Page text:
Interview with Mathias Friess: CEO of Webjet

mathias friess

I recently sat down with Mathias Friess, the CEO of Webjet—a new company that has made its way from Australia over to the United States. Webjet has taken the idea of buying a plane ticket to a new level by allowing customers to buy their tickets in payments rather than all at once. I thought I would ask him a few questions on what exactly Webjet hopes to accomplish in the United States and how this might benefit Generation-Y travelers.

Friess has an impressive background. As the Head of Sales for American Airlines and Lufthansa, he has worked to move Webjet from Australia to the United States. Friess noticed that many customers were willing and able to travel, but they might not necessarily be able to afford the initial cost of a large plane ticket upfront.

Webjet is for a global citizen, someone young. Younger people are much more likely to have a passport than any other generation. Webjet can work for college students or those on a gap year from the ages of eighteen to twenty-five who are looking to experience travel outside of the United States,”

Friess says.

Webjet CEO Book

It also offers young people to prioritize whether or not cost is more important than convenience—something that other airline companies tend to assume would not be important to customers. As a Generation-Y traveler, I have chosen to spend more time in an airport in order to keep costs down. In some ways, it has allowed me to see other cities I would not have because I’ve had time to explore. Friess agrees, mentioning that Webjet “lets the customer decide” whether or not this is beneficial price-wise from him or her.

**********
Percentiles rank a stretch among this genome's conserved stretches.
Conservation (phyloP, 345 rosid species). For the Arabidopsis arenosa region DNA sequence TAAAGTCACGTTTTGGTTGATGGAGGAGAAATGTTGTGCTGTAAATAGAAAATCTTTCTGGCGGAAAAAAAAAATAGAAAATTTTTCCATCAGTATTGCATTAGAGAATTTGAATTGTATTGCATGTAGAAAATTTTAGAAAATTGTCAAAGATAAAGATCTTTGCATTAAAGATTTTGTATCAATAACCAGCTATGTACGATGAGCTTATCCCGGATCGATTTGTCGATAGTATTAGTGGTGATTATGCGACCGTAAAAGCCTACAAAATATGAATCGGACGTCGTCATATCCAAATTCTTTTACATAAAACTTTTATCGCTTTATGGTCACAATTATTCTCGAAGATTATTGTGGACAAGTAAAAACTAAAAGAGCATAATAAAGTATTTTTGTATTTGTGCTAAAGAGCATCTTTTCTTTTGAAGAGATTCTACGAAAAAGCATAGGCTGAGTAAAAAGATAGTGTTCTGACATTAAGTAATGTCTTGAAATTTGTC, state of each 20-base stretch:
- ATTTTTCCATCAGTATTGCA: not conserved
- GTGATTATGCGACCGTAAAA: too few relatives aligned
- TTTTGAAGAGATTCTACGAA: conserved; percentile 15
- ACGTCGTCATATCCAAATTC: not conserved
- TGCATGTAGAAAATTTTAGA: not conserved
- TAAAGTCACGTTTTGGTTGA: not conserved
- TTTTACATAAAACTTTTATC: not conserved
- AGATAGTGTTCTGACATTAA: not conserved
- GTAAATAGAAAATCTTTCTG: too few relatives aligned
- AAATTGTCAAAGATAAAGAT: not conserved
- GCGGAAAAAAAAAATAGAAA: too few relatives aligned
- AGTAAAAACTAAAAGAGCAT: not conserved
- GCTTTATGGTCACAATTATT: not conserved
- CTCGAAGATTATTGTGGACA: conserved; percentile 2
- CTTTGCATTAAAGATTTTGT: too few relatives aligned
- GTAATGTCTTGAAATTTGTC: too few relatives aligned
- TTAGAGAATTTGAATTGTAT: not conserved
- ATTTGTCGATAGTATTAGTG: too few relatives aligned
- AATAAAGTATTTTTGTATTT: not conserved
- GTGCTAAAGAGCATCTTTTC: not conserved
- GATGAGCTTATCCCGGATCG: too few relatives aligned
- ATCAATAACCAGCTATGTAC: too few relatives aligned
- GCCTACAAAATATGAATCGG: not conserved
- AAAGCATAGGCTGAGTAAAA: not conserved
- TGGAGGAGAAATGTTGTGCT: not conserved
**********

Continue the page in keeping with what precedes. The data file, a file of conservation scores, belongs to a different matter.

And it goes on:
So how does Webjet work? Friess broke down it down to the basics for me.

Almost every other large purchase, you can make in installments. Whether it is a mattress or a car, you can make payments rather than the full amount. Why shouldn’t it be the same for airplane tickets?”

As a Generation-Y traveler, I could see how this could be greatly beneficial to those looking to study abroad but who find themselves struggling with being able to pay the full price of the ticket. As Friess mentions, those customers should not have to miss out on the experience of travel. I agree, though I wonder whether students will be willing to forgo their time abroad because they already have student loans and debt.

What do you think? Is this a service you would use?

*I have received no compensation or benefits for this post.*

Keep wandering,

Alex Signature Wander

Leave a Reply

Your email address will not be published. Required fields are marked *